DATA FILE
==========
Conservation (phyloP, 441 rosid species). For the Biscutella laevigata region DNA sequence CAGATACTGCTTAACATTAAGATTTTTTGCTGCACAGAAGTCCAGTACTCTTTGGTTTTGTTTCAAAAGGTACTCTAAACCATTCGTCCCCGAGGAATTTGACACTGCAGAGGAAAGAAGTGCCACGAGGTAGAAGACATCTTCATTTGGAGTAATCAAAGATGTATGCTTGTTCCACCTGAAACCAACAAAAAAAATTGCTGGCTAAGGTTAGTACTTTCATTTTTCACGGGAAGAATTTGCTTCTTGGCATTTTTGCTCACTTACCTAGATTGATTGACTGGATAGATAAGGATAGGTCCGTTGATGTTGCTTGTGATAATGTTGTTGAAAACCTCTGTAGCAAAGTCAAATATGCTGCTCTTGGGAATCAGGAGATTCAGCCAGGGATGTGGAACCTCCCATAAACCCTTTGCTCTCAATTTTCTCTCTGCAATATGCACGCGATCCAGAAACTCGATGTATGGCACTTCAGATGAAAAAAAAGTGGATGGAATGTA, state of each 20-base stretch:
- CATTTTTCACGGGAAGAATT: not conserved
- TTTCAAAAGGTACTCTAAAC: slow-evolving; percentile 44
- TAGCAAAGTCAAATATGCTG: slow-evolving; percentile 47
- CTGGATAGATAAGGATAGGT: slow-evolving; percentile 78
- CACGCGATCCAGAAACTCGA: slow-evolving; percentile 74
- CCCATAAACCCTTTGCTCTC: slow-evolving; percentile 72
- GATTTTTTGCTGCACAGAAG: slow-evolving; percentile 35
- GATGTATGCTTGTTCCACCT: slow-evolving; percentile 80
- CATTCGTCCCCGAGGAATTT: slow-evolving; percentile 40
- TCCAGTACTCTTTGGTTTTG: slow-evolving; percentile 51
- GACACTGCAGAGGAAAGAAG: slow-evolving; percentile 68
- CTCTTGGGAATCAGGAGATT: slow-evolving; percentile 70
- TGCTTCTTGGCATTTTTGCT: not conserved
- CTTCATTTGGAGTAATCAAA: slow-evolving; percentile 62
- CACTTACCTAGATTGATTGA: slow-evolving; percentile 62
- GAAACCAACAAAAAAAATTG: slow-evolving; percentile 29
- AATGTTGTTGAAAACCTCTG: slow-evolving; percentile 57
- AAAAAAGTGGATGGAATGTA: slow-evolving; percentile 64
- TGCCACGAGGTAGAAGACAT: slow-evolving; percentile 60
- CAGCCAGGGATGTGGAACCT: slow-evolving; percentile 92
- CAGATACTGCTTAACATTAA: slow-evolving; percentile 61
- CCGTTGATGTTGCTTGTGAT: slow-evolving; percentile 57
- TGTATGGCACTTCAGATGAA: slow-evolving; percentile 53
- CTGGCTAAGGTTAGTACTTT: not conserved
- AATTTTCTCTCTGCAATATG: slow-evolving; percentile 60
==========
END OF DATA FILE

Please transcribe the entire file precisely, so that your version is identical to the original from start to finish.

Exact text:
Conservation (phyloP, 441 rosid species). For the Biscutella laevigata region DNA sequence CAGATACTGCTTAACATTAAGATTTTTTGCTGCACAGAAGTCCAGTACTCTTTGGTTTTGTTTCAAAAGGTACTCTAAACCATTCGTCCCCGAGGAATTTGACACTGCAGAGGAAAGAAGTGCCACGAGGTAGAAGACATCTTCATTTGGAGTAATCAAAGATGTATGCTTGTTCCACCTGAAACCAACAAAAAAAATTGCTGGCTAAGGTTAGTACTTTCATTTTTCACGGGAAGAATTTGCTTCTTGGCATTTTTGCTCACTTACCTAGATTGATTGACTGGATAGATAAGGATAGGTCCGTTGATGTTGCTTGTGATAATGTTGTTGAAAACCTCTGTAGCAAAGTCAAATATGCTGCTCTTGGGAATCAGGAGATTCAGCCAGGGATGTGGAACCTCCCATAAACCCTTTGCTCTCAATTTTCTCTCTGCAATATGCACGCGATCCAGAAACTCGATGTATGGCACTTCAGATGAAAAAAAAGTGGATGGAATGTA, state of each 20-base stretch:
- CATTTTTCACGGGAAGAATT: not conserved
- TTTCAAAAGGTACTCTAAAC: slow-evolving; percentile 44
- TAGCAAAGTCAAATATGCTG: slow-evolving; percentile 47
- CTGGATAGATAAGGATAGGT: slow-evolving; percentile 78
- CACGCGATCCAGAAACTCGA: slow-evolving; percentile 74
- CCCATAAACCCTTTGCTCTC: slow-evolving; percentile 72
- GATTTTTTGCTGCACAGAAG: slow-evolving; percentile 35
- GATGTATGCTTGTTCCACCT: slow-evolving; percentile 80
- CATTCGTCCCCGAGGAATTT: slow-evolving; percentile 40
- TCCAGTACTCTTTGGTTTTG: slow-evolving; percentile 51
- GACACTGCAGAGGAAAGAAG: slow-evolving; percentile 68
- CTCTTGGGAATCAGGAGATT: slow-evolving; percentile 70
- TGCTTCTTGGCATTTTTGCT: not conserved
- CTTCATTTGGAGTAATCAAA: slow-evolving; percentile 62
- CACTTACCTAGATTGATTGA: slow-evolving; percentile 62
- GAAACCAACAAAAAAAATTG: slow-evolving; percentile 29
- AATGTTGTTGAAAACCTCTG: slow-evolving; percentile 57
- AAAAAAGTGGATGGAATGTA: slow-evolving; percentile 64
- TGCCACGAGGTAGAAGACAT: slow-evolving; percentile 60
- CAGCCAGGGATGTGGAACCT: slow-evolving; percentile 92
- CAGATACTGCTTAACATTAA: slow-evolving; percentile 61
- CCGTTGATGTTGCTTGTGAT: slow-evolving; percentile 57
- TGTATGGCACTTCAGATGAA: slow-evolving; percentile 53
- CTGGCTAAGGTTAGTACTTT: not conserved
- AATTTTCTCTCTGCAATATG: slow-evolving; percentile 60